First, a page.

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2 

Design reuse in product shape modeling: A study of freeform feature reuse by signal processing techniques
Lack of facilities in supporting design reuse is a serious problem in product shape modeling, especially in computeraided design systems. This becomes a bottleneck of fast shape conceptualization and creation in consumer product design, which consequently prohibits creativity and innovation. In the past, several efforts have been made in order to improve this situation, with confined methodologies in the spatial domain, following conventional ways of geometrical operations. These domain dependent researches did not yield satisfactory solutions. Looking at the state of the art technologies, to find a better solution, an investigation applying interdisciplinary knowledge has to be conducted.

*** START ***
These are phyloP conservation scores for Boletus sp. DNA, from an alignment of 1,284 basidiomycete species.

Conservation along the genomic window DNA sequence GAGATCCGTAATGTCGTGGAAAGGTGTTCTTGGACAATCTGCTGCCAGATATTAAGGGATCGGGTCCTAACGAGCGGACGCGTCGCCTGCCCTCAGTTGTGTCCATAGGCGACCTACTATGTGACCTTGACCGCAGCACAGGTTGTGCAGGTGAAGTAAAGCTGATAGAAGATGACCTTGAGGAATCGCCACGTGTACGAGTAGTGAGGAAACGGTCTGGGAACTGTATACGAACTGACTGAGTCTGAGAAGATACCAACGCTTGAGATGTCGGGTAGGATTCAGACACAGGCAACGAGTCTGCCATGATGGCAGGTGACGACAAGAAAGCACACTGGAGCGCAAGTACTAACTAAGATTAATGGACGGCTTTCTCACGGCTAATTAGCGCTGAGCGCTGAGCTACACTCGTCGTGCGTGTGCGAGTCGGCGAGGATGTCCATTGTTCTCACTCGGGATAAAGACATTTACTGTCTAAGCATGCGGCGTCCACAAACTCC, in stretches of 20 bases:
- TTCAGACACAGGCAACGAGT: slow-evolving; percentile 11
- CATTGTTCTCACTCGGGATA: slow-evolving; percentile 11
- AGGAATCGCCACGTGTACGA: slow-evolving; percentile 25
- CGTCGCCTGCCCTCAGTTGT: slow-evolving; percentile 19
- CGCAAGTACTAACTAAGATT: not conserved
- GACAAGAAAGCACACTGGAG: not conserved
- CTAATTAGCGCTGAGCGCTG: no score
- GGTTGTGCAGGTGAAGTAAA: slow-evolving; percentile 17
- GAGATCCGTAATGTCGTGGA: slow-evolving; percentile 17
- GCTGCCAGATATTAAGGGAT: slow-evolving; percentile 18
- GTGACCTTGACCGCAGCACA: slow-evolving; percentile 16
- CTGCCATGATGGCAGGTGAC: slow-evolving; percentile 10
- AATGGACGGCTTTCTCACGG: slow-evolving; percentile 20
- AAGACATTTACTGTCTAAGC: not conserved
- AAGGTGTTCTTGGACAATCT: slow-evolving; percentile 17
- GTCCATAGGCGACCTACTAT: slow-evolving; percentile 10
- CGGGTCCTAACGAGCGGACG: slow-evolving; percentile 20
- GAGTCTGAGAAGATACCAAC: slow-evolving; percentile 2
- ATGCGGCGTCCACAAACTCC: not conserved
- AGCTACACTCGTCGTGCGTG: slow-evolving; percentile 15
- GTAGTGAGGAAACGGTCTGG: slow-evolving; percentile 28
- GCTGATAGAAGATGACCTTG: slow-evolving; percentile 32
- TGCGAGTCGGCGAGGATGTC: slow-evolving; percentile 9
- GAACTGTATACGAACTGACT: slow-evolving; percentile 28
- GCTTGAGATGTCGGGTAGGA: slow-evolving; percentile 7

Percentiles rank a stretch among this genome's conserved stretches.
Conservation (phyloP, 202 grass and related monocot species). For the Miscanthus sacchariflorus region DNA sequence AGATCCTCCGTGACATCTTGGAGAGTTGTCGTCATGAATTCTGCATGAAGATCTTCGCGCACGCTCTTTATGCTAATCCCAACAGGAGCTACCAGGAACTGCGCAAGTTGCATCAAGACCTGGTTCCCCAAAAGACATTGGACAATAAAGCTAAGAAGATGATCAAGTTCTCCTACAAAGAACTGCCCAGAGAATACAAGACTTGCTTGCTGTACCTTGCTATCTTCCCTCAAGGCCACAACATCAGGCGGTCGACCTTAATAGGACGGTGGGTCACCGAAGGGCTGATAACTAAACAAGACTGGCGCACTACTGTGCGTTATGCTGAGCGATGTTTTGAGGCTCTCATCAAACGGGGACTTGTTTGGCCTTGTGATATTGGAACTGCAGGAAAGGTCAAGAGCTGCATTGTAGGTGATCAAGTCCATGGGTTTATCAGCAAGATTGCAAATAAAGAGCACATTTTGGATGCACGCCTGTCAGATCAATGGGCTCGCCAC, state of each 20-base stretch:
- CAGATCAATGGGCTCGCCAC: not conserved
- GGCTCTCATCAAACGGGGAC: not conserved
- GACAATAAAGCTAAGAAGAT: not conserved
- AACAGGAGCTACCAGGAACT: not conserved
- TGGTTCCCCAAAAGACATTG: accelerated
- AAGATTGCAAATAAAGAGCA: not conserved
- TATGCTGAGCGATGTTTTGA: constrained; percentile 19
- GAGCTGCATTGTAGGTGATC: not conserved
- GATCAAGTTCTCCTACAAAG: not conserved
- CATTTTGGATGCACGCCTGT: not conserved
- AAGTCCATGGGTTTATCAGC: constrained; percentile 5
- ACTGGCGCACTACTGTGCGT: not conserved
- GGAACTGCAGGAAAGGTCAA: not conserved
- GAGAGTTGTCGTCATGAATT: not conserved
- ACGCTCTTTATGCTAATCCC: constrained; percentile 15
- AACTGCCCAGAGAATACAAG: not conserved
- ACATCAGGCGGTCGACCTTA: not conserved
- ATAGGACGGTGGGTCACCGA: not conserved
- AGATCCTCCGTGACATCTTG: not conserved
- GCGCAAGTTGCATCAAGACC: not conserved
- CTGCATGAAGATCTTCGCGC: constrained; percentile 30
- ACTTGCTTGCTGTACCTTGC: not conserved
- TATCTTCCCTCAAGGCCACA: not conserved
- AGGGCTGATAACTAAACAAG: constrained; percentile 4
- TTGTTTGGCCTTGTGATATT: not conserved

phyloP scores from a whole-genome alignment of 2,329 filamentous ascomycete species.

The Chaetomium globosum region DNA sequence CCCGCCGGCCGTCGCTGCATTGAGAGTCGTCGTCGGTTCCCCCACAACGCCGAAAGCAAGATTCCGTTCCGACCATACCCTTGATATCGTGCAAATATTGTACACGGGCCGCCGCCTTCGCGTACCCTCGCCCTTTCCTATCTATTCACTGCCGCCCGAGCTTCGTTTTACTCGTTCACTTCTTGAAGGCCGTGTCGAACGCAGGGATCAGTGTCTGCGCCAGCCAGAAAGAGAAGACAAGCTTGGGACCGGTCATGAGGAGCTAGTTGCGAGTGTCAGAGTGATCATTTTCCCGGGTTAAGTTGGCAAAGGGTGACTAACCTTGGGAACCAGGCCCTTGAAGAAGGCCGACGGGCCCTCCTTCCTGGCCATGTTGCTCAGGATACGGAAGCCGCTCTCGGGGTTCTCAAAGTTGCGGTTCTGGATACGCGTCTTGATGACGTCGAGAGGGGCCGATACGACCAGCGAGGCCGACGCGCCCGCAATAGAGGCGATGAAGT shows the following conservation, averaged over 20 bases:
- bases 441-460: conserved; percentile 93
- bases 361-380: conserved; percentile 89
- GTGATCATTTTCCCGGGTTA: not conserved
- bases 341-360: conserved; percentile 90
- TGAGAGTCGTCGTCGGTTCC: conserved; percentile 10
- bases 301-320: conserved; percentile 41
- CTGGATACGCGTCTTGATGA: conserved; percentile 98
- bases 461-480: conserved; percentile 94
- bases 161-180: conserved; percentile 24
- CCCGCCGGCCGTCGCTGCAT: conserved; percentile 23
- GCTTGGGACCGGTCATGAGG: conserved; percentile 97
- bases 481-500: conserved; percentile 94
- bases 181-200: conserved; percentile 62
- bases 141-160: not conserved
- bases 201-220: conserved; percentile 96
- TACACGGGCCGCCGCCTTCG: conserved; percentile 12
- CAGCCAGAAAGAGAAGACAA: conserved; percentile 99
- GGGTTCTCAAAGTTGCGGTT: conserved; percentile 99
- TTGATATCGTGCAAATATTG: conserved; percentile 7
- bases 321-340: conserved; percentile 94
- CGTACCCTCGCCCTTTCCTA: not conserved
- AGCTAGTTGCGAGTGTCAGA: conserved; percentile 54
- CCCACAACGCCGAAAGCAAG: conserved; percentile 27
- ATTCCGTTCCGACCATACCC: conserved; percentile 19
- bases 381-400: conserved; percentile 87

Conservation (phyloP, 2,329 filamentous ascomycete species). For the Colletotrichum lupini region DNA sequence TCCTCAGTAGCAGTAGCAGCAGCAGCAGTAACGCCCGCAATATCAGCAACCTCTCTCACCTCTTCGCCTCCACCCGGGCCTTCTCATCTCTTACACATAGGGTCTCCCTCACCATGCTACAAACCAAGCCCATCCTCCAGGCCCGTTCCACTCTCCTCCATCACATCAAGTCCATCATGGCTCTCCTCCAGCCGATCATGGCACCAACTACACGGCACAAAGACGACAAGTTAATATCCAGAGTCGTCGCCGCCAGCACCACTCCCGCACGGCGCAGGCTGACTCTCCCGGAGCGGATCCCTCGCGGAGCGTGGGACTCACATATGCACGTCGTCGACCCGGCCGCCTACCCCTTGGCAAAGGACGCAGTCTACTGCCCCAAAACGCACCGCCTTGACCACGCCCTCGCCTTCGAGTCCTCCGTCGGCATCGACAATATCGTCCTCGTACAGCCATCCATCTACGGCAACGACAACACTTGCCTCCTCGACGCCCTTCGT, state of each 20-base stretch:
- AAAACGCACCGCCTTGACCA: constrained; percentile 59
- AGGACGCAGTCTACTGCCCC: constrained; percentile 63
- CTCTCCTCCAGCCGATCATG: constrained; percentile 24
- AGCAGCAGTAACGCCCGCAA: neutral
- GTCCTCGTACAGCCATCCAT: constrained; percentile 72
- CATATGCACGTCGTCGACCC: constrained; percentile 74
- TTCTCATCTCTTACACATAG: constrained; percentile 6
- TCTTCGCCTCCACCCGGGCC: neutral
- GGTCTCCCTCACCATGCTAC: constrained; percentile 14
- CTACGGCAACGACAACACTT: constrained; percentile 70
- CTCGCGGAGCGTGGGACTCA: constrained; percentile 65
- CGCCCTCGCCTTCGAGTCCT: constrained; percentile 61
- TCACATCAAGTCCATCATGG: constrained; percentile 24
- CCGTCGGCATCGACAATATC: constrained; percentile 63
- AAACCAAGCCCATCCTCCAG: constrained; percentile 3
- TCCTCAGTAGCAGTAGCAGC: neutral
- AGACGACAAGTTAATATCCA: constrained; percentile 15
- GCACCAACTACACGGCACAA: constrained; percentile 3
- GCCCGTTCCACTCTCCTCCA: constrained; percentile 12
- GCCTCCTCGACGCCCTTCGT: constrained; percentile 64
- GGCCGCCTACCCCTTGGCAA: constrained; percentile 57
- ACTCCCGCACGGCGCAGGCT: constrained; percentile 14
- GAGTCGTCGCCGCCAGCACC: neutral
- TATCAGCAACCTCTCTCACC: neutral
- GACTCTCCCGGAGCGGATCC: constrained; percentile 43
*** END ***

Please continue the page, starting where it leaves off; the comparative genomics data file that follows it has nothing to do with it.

The present study aimed at finding a systematic approach to support design reuse in shape modeling, especially Freeform Feature (FFF) reuse, by hypothesizing that a better solution could be achieved by applying signal processing techniques. This global goal was further decomposed into a number of concrete objectives, each correlated to a broad spectrum of domain specific knowledge. Investigations on relevant subjects enrich the aggregation of knowledge, especially that concerning computerassisted technologies in industrial design field.
Solutions of this study functionally extend the capability of shape modeling, and enhance the interchange ability of shape depiction between the spatial and the frequency domain. A number of examples were employed to test the methods and mathematical formulations proposed. The results affirm that the hypothesis works, and the methodology developed in this research are both effective and beneficial.